Using the oscilloscope's latest probe calibration method allows users to perform accurate AC calibration of the DDR BGA probe from probe to oscilloscope without the need for other instruments such as VNA or TDR. The oscilloscope performs AC calibration by outputting a fast edge. The Agilent 90000X Series oscilloscopes output a 15ps edge to fully characterize VSource, VIn, and VOut (including probe load characteristics) and combine the measured information into a custom correction filter for DDR BGA detection setup. This approach allows the user to make probing corrections for each signal on the BGA probe and eliminate probe characteristics due to manufacturing variations.
DDR BGA probe calibration procedure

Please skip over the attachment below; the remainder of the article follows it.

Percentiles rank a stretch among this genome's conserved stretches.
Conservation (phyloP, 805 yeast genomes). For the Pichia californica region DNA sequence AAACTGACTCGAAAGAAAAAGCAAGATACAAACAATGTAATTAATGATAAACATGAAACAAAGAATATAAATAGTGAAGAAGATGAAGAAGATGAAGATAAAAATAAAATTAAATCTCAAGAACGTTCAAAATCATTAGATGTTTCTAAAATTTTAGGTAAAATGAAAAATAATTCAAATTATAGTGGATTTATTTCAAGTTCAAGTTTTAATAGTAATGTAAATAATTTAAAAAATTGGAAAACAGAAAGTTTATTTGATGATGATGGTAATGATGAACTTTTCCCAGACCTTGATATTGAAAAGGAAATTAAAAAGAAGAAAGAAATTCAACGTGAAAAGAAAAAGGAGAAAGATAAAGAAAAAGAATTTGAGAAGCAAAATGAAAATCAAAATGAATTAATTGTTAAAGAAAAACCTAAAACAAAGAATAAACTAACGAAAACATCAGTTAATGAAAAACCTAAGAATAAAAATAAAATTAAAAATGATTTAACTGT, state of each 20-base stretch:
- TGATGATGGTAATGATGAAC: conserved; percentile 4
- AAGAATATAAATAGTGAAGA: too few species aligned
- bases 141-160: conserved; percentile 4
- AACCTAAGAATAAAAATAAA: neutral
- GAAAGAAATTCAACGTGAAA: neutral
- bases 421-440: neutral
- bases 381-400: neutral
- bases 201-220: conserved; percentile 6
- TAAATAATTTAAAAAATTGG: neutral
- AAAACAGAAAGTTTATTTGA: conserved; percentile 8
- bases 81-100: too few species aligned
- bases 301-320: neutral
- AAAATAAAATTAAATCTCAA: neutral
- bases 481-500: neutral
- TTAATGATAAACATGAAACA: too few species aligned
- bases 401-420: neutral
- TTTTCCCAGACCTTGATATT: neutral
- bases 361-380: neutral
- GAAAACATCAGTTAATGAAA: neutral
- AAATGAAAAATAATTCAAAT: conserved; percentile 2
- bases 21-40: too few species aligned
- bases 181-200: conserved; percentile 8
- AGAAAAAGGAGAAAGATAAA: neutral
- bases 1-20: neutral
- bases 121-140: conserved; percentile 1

To determine the calibration applied to a single probe, a qualitative analysis of the probe is required. To perform DDR BGA probe calibration, you need to set up a pass-through fixture and then use an oscilloscope for AC calibration. The procedure for setting up a BGA probe using a straight-through fixture is (Figure 2): applying the bead to all ground (VSS) signals outside the BGA probe; applying the bead to the BGA probe for a signal that requires probe calibration; by using a large ceramic Gently rub the BGA probe to flatten the bead; cut the two z-axis connecting materials (elastic contacts) and tape them to the ends of the straight-through fixture to provide contact between the bead and the straight-through fixture With a microscope, place the BGA probe flat on top of the straight-through fixture. In this way, only the signal of interest contacts the transmission line, and all grounding beads are connected to the grounding end of the straight-through fixture through the resilient contacts; connect the straight-through fixture to the channel input of the oscilloscope and feed the CAL from the oscilloscope to the through-clamp via the SMA cable; The probe is soldered to the oscilloscope pad on the BGA probe and connected to a channel input. Vin is defined as the signal loaded by the BGA probe on the BGA probe point; VOut is the signal output by the BGA probe; Vout/Vin correction, the probe output signal is the exact performance of the current signal, which is exactly the same as the detection.